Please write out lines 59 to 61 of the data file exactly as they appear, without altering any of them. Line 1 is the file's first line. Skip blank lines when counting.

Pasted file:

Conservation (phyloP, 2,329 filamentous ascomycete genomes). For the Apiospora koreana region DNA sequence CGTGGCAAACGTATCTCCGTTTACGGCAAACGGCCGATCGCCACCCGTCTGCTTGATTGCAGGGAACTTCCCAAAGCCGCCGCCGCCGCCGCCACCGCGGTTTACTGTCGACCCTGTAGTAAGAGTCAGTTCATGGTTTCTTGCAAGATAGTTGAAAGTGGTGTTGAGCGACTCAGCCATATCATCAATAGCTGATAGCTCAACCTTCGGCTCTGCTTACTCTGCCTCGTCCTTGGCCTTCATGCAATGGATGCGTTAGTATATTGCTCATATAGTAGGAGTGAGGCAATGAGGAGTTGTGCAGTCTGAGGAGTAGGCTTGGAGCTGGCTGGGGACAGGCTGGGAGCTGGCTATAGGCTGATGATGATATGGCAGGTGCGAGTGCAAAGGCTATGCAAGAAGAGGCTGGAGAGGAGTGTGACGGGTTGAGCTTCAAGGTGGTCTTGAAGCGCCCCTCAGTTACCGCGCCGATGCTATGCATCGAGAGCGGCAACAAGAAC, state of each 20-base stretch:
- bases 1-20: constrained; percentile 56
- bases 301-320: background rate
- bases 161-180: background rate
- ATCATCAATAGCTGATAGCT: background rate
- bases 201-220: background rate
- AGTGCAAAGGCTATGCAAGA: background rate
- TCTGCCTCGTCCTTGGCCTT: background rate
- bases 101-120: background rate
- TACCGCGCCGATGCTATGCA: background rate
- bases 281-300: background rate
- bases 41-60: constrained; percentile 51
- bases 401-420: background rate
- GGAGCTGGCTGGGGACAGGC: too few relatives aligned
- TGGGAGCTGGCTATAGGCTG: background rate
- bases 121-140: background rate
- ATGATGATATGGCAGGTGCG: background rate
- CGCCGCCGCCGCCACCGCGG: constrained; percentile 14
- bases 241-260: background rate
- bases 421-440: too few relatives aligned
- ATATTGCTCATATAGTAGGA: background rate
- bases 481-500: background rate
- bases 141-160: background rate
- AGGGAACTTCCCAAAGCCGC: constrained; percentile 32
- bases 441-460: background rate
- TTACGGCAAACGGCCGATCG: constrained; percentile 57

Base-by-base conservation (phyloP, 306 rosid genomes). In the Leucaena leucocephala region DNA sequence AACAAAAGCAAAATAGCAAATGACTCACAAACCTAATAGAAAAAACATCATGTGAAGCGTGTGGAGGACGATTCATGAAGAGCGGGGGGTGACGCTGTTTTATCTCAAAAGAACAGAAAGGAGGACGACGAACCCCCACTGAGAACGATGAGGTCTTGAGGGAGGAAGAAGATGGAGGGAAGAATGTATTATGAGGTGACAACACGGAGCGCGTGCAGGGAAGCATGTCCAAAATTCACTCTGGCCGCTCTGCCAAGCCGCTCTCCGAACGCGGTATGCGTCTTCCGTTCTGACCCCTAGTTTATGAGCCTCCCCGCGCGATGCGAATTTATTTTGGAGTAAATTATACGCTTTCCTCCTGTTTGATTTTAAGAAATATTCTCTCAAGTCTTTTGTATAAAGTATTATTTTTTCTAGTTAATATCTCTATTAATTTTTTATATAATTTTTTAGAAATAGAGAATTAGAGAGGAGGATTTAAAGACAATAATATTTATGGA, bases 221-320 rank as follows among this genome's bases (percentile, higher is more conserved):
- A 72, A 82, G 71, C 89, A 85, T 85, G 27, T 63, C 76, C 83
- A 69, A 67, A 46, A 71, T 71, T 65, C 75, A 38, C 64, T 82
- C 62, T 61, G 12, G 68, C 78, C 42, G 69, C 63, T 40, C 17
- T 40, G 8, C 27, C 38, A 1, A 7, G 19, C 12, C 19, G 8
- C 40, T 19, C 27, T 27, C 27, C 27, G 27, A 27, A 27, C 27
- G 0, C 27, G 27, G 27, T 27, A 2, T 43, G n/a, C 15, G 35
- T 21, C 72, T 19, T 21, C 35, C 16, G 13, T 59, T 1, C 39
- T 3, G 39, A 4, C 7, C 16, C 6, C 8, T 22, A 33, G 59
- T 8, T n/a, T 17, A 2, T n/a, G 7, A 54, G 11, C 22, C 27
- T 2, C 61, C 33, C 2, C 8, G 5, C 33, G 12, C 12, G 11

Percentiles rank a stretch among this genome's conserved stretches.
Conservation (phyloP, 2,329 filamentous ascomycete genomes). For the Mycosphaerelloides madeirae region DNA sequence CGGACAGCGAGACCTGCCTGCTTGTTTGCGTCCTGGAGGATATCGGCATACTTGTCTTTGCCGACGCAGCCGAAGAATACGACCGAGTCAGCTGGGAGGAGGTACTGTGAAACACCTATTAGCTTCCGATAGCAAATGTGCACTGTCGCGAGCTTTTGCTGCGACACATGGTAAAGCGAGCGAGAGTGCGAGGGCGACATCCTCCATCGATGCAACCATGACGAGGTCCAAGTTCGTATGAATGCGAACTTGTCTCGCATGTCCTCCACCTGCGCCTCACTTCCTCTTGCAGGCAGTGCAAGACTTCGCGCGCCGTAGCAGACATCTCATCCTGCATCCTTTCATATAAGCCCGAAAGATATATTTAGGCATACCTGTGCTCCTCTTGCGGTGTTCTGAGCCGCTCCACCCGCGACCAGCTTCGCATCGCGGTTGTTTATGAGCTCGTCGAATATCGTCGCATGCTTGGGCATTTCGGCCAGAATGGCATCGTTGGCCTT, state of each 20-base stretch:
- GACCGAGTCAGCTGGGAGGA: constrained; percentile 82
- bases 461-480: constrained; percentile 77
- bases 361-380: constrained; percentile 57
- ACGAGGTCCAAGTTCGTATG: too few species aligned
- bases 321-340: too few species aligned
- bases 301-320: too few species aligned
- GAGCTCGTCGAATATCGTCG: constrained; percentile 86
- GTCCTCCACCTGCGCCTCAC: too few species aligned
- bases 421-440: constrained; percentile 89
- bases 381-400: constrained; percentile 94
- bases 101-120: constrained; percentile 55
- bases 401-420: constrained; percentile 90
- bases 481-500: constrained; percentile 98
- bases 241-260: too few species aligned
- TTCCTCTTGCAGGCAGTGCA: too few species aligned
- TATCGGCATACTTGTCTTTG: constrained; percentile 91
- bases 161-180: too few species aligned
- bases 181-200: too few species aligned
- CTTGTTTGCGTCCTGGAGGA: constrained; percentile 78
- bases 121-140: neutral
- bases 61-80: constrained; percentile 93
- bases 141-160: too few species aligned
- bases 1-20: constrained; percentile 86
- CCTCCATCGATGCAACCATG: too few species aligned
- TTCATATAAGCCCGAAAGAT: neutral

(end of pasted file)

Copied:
- bases 121-140: neutral
- bases 61-80: constrained; percentile 93
- bases 141-160: too few species aligned